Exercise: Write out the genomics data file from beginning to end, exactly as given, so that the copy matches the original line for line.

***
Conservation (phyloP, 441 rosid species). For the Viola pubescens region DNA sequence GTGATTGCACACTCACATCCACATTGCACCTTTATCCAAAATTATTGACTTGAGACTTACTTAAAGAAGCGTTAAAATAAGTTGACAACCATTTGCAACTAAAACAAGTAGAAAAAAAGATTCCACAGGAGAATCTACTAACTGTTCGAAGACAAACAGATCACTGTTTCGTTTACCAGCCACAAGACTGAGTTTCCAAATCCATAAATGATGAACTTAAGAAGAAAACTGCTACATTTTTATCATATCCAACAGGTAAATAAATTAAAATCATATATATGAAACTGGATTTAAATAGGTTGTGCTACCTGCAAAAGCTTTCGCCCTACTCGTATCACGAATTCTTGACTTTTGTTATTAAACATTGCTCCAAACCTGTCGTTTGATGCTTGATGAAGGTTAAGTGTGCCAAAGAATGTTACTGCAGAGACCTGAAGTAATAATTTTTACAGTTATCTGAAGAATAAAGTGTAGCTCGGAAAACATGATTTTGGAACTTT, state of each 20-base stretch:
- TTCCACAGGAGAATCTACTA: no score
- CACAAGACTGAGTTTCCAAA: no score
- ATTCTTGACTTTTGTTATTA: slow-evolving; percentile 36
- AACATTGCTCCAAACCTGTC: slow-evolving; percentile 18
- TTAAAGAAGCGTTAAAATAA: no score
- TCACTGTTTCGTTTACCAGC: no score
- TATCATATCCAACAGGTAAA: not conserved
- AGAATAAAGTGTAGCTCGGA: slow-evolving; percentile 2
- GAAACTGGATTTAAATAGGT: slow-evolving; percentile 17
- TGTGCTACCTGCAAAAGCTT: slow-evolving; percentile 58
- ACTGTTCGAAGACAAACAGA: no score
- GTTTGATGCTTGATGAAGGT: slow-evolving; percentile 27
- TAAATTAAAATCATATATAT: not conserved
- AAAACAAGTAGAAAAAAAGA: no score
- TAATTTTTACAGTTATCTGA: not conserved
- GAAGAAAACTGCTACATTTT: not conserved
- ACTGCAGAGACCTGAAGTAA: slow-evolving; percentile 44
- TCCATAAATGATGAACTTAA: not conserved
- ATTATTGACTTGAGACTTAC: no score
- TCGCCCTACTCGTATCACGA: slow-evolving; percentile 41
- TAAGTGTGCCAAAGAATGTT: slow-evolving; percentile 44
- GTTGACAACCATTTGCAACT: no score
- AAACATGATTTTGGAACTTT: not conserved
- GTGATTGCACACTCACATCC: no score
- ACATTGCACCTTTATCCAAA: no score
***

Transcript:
Conservation (phyloP, 441 rosid species). For the Viola pubescens region DNA sequence GTGATTGCACACTCACATCCACATTGCACCTTTATCCAAAATTATTGACTTGAGACTTACTTAAAGAAGCGTTAAAATAAGTTGACAACCATTTGCAACTAAAACAAGTAGAAAAAAAGATTCCACAGGAGAATCTACTAACTGTTCGAAGACAAACAGATCACTGTTTCGTTTACCAGCCACAAGACTGAGTTTCCAAATCCATAAATGATGAACTTAAGAAGAAAACTGCTACATTTTTATCATATCCAACAGGTAAATAAATTAAAATCATATATATGAAACTGGATTTAAATAGGTTGTGCTACCTGCAAAAGCTTTCGCCCTACTCGTATCACGAATTCTTGACTTTTGTTATTAAACATTGCTCCAAACCTGTCGTTTGATGCTTGATGAAGGTTAAGTGTGCCAAAGAATGTTACTGCAGAGACCTGAAGTAATAATTTTTACAGTTATCTGAAGAATAAAGTGTAGCTCGGAAAACATGATTTTGGAACTTT, state of each 20-base stretch:
- TTCCACAGGAGAATCTACTA: no score
- CACAAGACTGAGTTTCCAAA: no score
- ATTCTTGACTTTTGTTATTA: slow-evolving; percentile 36
- AACATTGCTCCAAACCTGTC: slow-evolving; percentile 18
- TTAAAGAAGCGTTAAAATAA: no score
- TCACTGTTTCGTTTACCAGC: no score
- TATCATATCCAACAGGTAAA: not conserved
- AGAATAAAGTGTAGCTCGGA: slow-evolving; percentile 2
- GAAACTGGATTTAAATAGGT: slow-evolving; percentile 17
- TGTGCTACCTGCAAAAGCTT: slow-evolving; percentile 58
- ACTGTTCGAAGACAAACAGA: no score
- GTTTGATGCTTGATGAAGGT: slow-evolving; percentile 27
- TAAATTAAAATCATATATAT: not conserved
- AAAACAAGTAGAAAAAAAGA: no score
- TAATTTTTACAGTTATCTGA: not conserved
- GAAGAAAACTGCTACATTTT: not conserved
- ACTGCAGAGACCTGAAGTAA: slow-evolving; percentile 44
- TCCATAAATGATGAACTTAA: not conserved
- ATTATTGACTTGAGACTTAC: no score
- TCGCCCTACTCGTATCACGA: slow-evolving; percentile 41
- TAAGTGTGCCAAAGAATGTT: slow-evolving; percentile 44
- GTTGACAACCATTTGCAACT: no score
- AAACATGATTTTGGAACTTT: not conserved
- GTGATTGCACACTCACATCC: no score
- ACATTGCACCTTTATCCAAA: no score